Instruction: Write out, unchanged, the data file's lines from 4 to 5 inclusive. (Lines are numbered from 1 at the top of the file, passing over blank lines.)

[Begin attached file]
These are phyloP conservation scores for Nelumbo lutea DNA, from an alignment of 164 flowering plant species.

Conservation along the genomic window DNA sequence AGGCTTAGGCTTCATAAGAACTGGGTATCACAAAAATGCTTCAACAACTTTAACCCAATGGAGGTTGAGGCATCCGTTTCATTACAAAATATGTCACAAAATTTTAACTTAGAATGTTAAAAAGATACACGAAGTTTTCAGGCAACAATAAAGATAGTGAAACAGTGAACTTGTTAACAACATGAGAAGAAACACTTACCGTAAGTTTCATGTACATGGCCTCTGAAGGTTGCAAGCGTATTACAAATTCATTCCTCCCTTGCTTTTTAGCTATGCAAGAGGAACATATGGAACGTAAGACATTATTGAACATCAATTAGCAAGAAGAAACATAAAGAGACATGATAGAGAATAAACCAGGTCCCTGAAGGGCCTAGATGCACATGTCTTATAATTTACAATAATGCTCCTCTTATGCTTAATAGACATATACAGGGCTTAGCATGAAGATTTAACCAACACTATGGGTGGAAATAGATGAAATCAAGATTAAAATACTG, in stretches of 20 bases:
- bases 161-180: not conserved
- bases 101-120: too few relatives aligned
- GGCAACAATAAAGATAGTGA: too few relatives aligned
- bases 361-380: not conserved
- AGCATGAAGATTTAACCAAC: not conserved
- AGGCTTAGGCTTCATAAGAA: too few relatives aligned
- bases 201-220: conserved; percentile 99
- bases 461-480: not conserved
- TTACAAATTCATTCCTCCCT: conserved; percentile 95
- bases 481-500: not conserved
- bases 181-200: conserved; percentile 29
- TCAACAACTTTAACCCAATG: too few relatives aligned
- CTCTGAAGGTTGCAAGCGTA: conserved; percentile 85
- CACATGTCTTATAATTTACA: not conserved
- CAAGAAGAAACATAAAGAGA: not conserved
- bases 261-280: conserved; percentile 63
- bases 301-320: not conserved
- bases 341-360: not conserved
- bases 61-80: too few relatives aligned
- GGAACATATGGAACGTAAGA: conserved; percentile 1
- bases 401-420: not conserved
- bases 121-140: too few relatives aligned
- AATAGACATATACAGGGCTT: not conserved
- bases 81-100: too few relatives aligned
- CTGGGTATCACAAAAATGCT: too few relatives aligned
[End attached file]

- bases 101-120: too few relatives aligned
- GGCAACAATAAAGATAGTGA: too few relatives aligned